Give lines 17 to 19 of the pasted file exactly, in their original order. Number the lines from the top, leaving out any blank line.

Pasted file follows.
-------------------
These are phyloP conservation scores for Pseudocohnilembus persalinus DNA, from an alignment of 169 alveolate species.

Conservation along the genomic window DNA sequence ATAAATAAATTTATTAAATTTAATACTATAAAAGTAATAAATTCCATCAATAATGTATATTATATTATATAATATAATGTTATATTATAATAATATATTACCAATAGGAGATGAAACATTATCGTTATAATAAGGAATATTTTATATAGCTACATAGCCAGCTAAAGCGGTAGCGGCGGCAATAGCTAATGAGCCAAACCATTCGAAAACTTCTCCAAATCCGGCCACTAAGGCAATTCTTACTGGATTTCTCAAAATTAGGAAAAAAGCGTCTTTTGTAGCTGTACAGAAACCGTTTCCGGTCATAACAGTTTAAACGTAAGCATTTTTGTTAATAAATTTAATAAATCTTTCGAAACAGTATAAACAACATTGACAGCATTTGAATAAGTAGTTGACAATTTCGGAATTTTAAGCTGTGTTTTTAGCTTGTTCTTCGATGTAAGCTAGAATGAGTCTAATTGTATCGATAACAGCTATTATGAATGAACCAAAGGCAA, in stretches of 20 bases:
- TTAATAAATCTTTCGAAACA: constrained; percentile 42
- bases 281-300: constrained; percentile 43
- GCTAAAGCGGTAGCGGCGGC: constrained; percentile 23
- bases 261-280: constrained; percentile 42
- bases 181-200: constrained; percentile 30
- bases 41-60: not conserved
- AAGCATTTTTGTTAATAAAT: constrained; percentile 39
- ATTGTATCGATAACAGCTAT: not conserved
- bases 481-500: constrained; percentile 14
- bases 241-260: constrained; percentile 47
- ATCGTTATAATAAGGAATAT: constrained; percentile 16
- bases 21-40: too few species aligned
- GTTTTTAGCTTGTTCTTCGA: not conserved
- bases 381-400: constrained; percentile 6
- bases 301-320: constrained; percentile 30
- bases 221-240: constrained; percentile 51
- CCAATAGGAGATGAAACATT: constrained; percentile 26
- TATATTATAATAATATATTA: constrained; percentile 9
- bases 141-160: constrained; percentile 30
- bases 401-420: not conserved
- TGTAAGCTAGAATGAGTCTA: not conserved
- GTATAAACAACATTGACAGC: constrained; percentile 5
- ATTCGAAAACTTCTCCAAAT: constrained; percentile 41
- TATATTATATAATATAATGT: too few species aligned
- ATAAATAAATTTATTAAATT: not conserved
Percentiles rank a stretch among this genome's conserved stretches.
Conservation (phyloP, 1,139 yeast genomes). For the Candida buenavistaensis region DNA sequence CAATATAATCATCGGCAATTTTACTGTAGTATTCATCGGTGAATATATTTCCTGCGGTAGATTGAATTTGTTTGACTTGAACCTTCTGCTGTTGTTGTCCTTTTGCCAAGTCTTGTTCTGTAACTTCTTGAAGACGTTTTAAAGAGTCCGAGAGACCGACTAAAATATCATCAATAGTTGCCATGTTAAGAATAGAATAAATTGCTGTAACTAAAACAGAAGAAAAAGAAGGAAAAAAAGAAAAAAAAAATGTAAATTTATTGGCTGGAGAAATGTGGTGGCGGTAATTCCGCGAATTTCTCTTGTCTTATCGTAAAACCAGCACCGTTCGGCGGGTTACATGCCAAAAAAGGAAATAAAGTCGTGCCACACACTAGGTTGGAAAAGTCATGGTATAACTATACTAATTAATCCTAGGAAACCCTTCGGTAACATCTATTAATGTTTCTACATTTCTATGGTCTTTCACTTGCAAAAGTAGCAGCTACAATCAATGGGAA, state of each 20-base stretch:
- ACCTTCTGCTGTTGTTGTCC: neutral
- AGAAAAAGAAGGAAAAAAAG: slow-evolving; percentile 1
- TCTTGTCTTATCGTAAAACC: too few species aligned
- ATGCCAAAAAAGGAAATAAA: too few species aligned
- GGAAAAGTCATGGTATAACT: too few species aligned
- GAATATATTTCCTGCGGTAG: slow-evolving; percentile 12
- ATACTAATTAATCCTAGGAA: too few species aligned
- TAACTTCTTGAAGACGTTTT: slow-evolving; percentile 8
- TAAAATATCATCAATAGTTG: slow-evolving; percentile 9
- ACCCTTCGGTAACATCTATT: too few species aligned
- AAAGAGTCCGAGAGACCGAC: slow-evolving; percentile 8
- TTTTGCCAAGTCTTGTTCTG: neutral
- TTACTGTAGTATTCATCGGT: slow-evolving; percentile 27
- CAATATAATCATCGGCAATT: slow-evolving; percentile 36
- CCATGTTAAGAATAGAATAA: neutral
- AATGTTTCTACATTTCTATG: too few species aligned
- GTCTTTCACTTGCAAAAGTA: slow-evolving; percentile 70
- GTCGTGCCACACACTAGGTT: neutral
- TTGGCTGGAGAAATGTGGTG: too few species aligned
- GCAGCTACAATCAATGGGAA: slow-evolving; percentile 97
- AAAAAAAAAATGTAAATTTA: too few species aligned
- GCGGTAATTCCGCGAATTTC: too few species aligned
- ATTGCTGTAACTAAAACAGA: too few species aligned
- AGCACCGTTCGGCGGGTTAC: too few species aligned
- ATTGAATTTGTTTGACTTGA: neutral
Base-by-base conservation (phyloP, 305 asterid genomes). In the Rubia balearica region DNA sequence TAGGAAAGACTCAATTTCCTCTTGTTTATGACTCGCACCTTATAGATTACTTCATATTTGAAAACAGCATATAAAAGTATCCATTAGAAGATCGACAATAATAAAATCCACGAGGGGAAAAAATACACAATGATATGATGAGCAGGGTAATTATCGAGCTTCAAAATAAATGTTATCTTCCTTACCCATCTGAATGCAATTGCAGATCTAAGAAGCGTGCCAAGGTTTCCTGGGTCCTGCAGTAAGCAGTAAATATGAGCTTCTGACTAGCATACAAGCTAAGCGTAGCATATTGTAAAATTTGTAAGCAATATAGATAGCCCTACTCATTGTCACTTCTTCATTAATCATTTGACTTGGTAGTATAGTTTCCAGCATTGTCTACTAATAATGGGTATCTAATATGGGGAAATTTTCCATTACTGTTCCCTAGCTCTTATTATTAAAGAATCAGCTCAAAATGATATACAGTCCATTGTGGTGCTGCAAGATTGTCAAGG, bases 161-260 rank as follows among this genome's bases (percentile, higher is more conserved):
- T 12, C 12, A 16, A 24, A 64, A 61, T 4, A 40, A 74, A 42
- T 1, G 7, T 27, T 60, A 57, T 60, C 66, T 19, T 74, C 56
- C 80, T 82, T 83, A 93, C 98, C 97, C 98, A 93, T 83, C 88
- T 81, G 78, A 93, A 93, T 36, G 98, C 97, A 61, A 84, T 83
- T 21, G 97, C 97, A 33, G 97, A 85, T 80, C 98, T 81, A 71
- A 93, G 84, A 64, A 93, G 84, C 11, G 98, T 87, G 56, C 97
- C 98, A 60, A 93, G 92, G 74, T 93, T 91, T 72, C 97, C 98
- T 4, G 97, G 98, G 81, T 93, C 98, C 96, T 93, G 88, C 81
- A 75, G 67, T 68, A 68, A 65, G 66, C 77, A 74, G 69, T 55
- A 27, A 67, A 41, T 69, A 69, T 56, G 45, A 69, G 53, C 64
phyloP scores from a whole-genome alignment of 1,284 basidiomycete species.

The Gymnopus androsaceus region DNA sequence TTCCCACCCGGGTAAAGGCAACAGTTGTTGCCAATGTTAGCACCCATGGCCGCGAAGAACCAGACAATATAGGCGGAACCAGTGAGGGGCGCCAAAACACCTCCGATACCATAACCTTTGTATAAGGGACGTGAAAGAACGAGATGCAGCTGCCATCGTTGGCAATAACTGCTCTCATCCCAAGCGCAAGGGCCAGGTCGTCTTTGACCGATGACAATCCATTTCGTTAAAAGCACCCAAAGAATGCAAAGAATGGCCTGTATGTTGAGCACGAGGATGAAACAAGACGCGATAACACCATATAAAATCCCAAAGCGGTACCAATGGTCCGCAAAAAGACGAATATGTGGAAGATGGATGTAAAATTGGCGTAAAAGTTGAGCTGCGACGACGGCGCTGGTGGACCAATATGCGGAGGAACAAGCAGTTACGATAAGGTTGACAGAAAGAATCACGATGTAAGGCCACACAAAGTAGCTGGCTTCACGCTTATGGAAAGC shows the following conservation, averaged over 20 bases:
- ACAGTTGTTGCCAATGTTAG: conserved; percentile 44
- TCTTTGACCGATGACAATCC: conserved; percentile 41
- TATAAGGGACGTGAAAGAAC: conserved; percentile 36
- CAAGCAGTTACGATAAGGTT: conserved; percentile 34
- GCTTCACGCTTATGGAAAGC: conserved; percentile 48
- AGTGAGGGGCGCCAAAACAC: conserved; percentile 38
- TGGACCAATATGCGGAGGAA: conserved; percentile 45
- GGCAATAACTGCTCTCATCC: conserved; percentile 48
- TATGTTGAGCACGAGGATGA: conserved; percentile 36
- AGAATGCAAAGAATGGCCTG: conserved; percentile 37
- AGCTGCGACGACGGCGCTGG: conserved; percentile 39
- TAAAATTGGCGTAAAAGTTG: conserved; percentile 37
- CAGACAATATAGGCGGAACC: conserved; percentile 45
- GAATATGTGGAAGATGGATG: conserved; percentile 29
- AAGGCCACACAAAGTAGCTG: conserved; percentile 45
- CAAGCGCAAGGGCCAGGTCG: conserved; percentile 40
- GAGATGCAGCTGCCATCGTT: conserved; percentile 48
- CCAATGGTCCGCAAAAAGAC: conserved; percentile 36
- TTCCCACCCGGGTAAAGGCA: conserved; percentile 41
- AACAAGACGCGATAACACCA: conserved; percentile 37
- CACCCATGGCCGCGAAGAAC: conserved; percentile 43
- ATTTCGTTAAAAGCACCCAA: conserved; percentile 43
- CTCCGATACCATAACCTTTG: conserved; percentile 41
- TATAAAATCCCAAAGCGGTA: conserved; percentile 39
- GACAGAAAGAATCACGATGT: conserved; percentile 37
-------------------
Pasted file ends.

- bases 301-320: constrained; percentile 30
- bases 221-240: constrained; percentile 51
- CCAATAGGAGATGAAACATT: constrained; percentile 26